September 2009

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#The wild bunch

They make films that are uncategorisable, in which cinematic language, taste and even reality itself are bent to their will. Mark Cousins hails the 50 revolutionary auteurs from around the world whom we have dubbed the 'Wild Bunch'

PLUS (in the magazine) 50 directors - from Anger to Zulawski via Breillat, Lynch, Suzuki, Tsui and Verhoeven - profiled by our panel of contributors

PLUS (in the magazine) Kim Newman on one-hit wonders, Amy Taubin on 'wild' women and Michael Brooke on the eastern European visionaries who managed to fool the censors

#In the realm of Oshima

Best known in the west for the period co-productions In the Realm of the Senses and Merry Christmas Mr Lawrence, Oshima's finest works are the fiercely modern Japanese films he made in the '60s, says Alexander Jacoby

#Days of Gloury

After S&S covered the Cannes premiere of Inglourious Basterds, Quentin Tarantino took exception to our accusation of pastiche. He tells Ryan Gilbey why his new film is really all about language

Sensory perception

Pedro Almodóvar's Broken Embraces sees the director taking a sidestep away from melodrama towards noir. Via the story of a blind screenwriter, he explores his - and his native country's - relationship to the past. By Maria Delgado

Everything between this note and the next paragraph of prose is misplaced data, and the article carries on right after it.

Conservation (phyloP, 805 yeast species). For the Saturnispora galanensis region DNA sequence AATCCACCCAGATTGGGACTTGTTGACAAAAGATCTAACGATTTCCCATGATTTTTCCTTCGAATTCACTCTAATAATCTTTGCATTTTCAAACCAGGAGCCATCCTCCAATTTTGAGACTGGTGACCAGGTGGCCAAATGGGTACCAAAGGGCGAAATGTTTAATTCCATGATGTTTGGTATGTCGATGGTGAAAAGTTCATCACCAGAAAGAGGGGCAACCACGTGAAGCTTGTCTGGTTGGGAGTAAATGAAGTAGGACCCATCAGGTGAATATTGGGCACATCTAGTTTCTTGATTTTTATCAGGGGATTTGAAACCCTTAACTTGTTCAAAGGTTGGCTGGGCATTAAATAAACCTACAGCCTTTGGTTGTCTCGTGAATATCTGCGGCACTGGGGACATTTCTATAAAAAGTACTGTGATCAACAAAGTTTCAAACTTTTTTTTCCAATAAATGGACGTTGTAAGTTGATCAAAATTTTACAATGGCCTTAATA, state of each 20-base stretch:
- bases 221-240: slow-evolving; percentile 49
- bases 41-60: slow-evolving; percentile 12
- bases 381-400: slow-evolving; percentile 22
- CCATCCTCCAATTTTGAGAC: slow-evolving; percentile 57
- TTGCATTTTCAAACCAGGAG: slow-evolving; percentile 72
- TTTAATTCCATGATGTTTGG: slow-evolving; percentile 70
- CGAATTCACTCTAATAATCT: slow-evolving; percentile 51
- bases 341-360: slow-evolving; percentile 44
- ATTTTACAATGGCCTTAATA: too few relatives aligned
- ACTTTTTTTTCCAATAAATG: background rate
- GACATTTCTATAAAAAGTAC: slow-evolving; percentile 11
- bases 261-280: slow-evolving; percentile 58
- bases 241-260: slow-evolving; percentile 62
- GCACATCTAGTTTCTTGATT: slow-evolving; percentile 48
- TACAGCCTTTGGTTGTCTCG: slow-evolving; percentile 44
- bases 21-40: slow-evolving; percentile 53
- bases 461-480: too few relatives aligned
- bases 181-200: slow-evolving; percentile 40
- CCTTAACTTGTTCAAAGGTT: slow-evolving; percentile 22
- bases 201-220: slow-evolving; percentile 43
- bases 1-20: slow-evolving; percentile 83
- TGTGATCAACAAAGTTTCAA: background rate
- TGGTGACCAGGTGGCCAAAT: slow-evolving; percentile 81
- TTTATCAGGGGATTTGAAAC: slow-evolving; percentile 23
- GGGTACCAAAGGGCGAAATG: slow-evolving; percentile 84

The big switch

Over the past two years, digital projection has begun to transform cinemagoing in the UK. But reports of the death of celluloid may be premature, says Geoffrey Macnab

Selected reviews

#Film of the month: Afterschool

Focused on a loner who can only relate to 'real life' through DIY video footage, Antonio Campos' cool, brave directing debut Afterschool is a high-school movie for the alienated YouTube generation, says Lisa Mullen

#DVD review: Woodstock

On the 40th anniversary of the festival, 'Woodstock' returns in fine remastered form, writes Tim Lucas

#Film review: The Hurt Locker

Pleasures of war: Guy Westwell reviews Kathryn Bigelow's combustive portrait of a US bomb-disposal squad in occupied Iraq

#Film review: Mid-August Lunch

Guess who's coming to dinner? Four old ladies play Goldilocks in Gianni Di Gregorio's raw, wry festival favourite

Reviews in this issue:

  • Adventureland
  • Film of the month: Afterschool
  • Beautiful Losers
  • Big River Man
  • Broken Embraces / Los abrazos rotos
  • BrĂ¼no
  • Crossing Over
  • Dance Flick
  • (500) Days of Summer
  • Harry Potter and the Half-Blood Prince
  • Home
  • Film review: The Hurt Locker
  • I Love You, Beth Cooper
  • Ice Age 3 Dawn of the Dinosaurs
  • Imagine That / Imagine That Die Kraft der Fantasie
  • The Informers
  • Inglourious Basterds
  • Lake Tahoe
  • Mesrine: Public Enemy No. 1 / L'ennemi public no1
  • Film review: Mid-August Lunch
  • My Sister's Keeper
  • 1 Day
  • Red Mist
  • Sin nombre
  • The Ugly Truth
  • DVD review: Woodstock
Last Updated: 20 Dec 2011